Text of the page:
Adult mosquito ecology in southwestern Georgia
Whitehead, Eva Ann
MetadataShow full item record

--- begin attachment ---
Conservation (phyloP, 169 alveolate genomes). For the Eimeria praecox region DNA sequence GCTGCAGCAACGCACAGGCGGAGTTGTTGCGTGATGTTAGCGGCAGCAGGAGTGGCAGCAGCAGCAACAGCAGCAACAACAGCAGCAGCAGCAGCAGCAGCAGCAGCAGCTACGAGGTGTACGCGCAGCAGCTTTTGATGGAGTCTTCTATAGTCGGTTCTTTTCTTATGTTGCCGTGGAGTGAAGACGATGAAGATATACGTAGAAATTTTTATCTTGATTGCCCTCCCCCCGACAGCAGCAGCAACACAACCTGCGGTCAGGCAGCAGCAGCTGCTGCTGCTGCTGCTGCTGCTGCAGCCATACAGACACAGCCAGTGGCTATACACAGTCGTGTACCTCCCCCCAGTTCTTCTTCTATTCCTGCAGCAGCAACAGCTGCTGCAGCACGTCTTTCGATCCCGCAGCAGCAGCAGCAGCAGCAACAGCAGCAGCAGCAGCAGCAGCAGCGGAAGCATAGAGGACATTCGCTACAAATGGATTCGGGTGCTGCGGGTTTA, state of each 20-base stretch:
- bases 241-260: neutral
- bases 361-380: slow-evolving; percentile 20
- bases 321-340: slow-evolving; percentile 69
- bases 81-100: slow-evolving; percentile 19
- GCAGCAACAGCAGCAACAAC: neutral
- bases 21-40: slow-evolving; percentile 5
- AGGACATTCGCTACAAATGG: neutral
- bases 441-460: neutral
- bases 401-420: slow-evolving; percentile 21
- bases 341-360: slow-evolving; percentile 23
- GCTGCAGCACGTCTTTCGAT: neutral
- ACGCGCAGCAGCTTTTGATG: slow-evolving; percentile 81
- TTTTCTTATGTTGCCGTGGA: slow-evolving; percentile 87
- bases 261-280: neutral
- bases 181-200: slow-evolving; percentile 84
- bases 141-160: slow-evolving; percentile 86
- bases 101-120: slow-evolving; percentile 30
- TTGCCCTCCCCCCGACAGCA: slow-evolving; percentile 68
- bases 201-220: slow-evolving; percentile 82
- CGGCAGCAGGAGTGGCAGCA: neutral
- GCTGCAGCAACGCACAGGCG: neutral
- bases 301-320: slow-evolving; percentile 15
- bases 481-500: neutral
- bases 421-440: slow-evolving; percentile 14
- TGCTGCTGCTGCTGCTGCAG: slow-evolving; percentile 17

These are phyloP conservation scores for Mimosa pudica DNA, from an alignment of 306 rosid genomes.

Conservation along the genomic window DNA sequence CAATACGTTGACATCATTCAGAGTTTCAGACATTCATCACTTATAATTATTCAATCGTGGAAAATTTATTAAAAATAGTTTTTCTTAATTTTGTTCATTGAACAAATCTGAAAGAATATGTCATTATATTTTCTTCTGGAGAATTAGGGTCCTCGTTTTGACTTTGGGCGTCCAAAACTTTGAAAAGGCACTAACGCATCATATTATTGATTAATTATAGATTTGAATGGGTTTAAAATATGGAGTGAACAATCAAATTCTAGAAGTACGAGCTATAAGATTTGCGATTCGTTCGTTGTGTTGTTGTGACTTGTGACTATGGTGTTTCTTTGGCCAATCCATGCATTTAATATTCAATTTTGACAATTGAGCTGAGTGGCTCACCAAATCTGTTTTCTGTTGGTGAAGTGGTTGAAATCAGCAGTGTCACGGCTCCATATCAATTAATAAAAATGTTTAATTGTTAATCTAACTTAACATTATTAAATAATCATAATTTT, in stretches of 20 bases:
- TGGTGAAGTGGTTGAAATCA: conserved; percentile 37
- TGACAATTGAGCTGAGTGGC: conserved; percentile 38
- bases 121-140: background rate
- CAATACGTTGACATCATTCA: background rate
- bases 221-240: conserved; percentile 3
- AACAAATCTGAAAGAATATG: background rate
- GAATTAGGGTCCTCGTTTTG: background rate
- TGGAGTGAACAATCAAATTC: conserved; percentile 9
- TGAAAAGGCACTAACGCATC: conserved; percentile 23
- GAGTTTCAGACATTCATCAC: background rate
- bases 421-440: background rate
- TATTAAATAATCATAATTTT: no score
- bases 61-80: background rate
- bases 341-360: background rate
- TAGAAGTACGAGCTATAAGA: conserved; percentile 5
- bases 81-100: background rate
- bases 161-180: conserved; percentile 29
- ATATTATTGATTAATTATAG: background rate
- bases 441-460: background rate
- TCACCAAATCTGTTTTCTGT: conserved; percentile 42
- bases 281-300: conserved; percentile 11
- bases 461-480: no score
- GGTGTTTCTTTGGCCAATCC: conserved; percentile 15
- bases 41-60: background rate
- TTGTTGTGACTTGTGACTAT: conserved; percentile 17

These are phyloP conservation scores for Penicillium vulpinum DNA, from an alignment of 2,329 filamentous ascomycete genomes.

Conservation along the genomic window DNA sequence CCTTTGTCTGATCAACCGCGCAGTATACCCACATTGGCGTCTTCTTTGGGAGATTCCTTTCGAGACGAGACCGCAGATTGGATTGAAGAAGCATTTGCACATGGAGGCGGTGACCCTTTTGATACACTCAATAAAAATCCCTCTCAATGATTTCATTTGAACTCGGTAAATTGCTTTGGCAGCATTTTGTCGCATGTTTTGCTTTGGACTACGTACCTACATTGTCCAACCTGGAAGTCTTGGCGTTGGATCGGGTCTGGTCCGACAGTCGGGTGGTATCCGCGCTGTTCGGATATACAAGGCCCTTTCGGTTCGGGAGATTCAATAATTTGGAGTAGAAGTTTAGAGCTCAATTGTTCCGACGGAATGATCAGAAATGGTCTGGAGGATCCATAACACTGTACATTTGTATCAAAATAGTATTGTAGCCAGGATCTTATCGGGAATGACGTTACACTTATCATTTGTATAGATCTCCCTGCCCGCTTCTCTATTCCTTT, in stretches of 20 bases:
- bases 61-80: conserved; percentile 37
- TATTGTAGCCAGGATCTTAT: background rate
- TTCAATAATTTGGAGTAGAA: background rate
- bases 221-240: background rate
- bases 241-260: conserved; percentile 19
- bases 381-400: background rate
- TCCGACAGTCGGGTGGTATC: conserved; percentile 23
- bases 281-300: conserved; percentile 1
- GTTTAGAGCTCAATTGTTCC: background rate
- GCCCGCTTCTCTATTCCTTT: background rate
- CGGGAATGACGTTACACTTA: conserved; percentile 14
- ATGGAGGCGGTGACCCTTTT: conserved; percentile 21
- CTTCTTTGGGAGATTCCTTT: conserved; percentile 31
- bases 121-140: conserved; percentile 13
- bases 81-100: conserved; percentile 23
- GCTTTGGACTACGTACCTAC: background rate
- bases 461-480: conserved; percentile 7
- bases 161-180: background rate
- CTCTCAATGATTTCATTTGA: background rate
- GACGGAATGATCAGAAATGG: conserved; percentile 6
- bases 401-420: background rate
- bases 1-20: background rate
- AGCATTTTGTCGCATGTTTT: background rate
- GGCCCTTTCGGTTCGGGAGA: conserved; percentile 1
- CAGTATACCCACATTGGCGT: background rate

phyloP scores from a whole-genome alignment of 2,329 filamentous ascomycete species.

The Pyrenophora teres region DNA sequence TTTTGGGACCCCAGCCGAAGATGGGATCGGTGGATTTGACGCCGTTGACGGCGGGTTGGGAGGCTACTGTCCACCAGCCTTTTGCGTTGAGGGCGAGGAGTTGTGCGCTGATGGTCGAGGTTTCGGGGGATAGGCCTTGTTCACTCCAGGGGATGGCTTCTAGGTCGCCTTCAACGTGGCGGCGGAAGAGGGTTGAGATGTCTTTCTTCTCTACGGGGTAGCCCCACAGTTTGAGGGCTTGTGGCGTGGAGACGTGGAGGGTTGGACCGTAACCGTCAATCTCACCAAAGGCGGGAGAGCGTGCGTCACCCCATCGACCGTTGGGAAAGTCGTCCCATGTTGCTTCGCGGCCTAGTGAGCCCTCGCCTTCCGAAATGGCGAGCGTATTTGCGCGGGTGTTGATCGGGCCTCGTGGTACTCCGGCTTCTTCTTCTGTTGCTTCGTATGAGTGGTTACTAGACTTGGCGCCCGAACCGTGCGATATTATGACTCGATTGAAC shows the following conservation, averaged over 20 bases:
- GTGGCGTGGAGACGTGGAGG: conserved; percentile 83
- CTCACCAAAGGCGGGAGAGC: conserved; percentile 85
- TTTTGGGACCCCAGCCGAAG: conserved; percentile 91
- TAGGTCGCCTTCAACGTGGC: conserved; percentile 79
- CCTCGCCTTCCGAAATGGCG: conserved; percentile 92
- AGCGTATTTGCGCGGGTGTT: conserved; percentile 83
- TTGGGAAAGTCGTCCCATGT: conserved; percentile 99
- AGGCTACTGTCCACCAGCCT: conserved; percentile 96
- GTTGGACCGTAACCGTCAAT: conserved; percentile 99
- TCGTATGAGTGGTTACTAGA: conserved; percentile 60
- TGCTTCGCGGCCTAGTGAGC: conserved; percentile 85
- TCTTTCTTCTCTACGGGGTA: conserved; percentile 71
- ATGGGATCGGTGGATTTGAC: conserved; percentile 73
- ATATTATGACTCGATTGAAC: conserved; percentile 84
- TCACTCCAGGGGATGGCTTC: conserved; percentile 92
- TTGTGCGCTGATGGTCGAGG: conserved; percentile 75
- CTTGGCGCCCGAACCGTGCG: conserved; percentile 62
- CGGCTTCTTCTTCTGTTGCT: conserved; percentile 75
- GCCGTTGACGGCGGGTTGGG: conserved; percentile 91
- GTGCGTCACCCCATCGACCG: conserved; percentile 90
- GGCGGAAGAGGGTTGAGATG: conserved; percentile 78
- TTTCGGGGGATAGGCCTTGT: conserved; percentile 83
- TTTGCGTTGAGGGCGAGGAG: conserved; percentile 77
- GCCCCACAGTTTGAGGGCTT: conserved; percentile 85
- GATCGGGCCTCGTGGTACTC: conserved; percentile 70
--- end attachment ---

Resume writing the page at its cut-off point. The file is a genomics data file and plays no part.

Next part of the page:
Understanding the ecology of mosquitoes is important for implementing control measures and explaining mosquito-borne disease prevalence. I compared mosquito population dynamics to selected weather variables and land use/ cover in a longleaf pine dominated landscape on the Gulf Coastal Plain of Georgia. Important factors for determining mosquito presence/ absence were precipitation, temperature, humidity, and drought index. Aedes albopictus and Culex spp. mosquitoes were associated with sites that had the most anthropogenic influence, while Coquillettidia perturbans and Psorophora ferox were associated with natural land cover such as wetlands and forested land. Arbovirus testing yielded one isolation of West Nile virus and three isolations of Potosi virus. This low arbovirus prevalence is likely due to the diversity of the wildlife in the area or factors related to the bird community, which typically serves as a reservoir for arboviruses. Examination of mosquito host-feeding patterns showed the mosquitoes collected predominantly fed on white-tailed deer.